One in five Timorese needs food assistance, UN report says
A new United Nations report says one in five people in East Timor needs food assistance, blaming crop losses on persistent drought and locust plagues.
The report issued today by the UN Food and Agriculture Organization (FAO) and the UN World Food Programme (WFP) warns that to avert a major food crisis, up to 220,000 vulnerable people living in outlying areas across the country will require more than 15,000 tonnes of emergency food assistance, particularly during the six months of the coming 'lean season' starting in October.
“A poor harvest this year has worsened the already fragile livelihoods of people all over Timor but especially among the poorest people living in rural and more remote districts,” said Anthony Banbury, WFP's Regional Director for Asia.
“And for many of those displaced by the conflict during last year's crisis, who continue to live outside of their communities, a restricted domestic food supply means they will continue to rely on food assistance.”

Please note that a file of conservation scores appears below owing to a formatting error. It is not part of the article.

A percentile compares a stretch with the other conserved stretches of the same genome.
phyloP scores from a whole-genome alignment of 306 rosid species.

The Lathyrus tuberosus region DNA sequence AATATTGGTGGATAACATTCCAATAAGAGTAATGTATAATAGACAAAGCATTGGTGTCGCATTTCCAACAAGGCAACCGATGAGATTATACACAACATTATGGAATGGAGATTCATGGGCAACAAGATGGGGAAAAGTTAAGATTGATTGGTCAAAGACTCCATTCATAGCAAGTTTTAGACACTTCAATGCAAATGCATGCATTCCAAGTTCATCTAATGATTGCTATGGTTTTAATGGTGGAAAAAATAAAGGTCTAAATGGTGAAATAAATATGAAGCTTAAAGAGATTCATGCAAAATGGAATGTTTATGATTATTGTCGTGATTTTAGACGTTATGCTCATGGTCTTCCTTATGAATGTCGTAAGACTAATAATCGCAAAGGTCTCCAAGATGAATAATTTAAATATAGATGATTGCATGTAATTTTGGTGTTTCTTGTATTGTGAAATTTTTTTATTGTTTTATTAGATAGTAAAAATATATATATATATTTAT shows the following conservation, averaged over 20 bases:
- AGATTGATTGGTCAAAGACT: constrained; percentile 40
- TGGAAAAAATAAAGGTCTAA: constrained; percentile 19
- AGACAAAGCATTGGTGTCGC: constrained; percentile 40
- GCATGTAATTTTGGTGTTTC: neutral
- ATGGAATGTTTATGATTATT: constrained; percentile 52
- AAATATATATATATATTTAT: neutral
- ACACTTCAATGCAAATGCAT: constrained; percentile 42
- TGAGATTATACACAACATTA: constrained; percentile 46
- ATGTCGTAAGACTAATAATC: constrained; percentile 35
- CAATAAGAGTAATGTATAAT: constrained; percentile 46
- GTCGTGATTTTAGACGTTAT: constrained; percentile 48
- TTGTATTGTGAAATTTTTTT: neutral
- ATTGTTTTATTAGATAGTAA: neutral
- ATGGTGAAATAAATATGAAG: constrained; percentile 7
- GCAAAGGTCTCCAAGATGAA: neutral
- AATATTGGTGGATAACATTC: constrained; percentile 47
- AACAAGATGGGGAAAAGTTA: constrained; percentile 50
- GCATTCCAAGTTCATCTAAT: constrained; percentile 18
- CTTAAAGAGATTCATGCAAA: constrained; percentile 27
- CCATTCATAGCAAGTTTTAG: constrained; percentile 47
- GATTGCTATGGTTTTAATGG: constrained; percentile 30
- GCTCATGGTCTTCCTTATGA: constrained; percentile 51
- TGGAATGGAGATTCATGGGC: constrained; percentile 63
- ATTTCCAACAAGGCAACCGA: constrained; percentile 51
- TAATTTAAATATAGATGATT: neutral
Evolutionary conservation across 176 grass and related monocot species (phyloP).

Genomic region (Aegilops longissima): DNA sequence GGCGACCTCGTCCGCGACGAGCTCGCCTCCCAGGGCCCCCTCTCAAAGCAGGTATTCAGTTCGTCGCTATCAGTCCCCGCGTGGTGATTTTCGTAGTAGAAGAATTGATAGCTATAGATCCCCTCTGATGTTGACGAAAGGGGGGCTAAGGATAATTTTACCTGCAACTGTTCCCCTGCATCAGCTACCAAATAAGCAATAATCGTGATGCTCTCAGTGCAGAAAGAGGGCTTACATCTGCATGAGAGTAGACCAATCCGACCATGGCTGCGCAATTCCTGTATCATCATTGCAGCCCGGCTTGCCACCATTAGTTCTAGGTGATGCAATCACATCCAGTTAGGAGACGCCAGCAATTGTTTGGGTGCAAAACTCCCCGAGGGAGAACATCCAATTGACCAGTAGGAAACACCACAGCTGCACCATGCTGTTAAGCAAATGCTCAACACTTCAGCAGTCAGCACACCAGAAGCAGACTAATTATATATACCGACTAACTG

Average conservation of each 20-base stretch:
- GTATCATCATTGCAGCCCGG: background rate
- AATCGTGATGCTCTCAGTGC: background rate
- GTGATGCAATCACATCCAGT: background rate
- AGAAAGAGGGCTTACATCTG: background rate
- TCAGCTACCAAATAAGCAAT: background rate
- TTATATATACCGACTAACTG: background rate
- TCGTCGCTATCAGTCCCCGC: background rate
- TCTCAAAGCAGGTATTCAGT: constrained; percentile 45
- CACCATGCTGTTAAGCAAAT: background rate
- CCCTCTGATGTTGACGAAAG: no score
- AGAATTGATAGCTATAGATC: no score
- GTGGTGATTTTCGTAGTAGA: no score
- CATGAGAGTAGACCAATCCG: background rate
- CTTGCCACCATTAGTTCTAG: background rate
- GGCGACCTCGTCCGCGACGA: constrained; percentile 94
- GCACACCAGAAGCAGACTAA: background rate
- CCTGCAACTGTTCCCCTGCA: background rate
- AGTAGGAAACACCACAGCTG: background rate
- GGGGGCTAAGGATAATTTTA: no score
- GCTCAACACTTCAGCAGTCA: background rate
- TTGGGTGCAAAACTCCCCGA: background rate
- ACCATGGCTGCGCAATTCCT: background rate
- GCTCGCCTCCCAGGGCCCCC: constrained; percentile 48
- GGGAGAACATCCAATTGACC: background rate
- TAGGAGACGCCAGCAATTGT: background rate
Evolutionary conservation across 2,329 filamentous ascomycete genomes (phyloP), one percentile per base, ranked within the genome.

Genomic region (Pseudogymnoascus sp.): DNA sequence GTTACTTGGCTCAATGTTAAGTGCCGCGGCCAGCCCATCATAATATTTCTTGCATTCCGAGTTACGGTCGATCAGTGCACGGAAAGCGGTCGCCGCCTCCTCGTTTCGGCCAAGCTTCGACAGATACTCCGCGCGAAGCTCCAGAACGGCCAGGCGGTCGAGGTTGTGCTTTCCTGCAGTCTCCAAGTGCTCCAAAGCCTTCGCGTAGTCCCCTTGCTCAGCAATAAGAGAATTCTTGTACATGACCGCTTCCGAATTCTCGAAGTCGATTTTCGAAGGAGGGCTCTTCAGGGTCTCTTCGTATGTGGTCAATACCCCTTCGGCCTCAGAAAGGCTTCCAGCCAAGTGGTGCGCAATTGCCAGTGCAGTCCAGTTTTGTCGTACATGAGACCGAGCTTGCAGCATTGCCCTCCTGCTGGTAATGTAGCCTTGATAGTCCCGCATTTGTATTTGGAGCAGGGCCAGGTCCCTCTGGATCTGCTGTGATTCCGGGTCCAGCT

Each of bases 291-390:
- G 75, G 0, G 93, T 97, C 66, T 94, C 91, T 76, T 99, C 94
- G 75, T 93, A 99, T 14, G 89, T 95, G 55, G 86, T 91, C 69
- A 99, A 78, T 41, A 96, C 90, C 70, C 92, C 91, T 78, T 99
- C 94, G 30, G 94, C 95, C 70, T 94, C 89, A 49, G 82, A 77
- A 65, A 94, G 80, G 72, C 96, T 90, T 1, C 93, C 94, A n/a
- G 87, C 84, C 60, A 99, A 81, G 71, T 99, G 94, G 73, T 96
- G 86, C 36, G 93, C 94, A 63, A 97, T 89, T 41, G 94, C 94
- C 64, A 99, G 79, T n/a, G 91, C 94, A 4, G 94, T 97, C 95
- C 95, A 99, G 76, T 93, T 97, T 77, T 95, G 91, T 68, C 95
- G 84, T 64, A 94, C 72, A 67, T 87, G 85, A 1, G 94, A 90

The new report, based on a joint assessment mission carried out by the two UN agencies in March and April, suggests substantial reductions in all of the country's crops due in large part to recurring drought, especially on the north coast, and an outbreak of locust infestations in the western regions.
Production of maize, Timor's most important crop, declined by 30 per cent to 70,000 tonnes. Output of cereals, cassava and other tubers dropped by 25 30 per cent while rice production decreased by 20 per cent, the report says.
“We need to continue to closely monitor the drought situation and any further locust infestations to help provide Timorese farmers with the best information and assistance,” said Henri Josserand, Chief of FAO's Global Information and Early Warning System.
The FAO/WFP report also noted that the severe food crisis earlier this year, with commodity price hikes and the virtual disappearance of rice from the market, highlighted the need to improve food security policies, strategies and implementation mechanisms.
In addition to those affected by crop failure, Timor also has nearly 100,000 internally displaced people living in Dili or with relatives in the districts as a result of a political crisis that began in 2006 in the country, which the UN helped to shepherd to independence in 2002.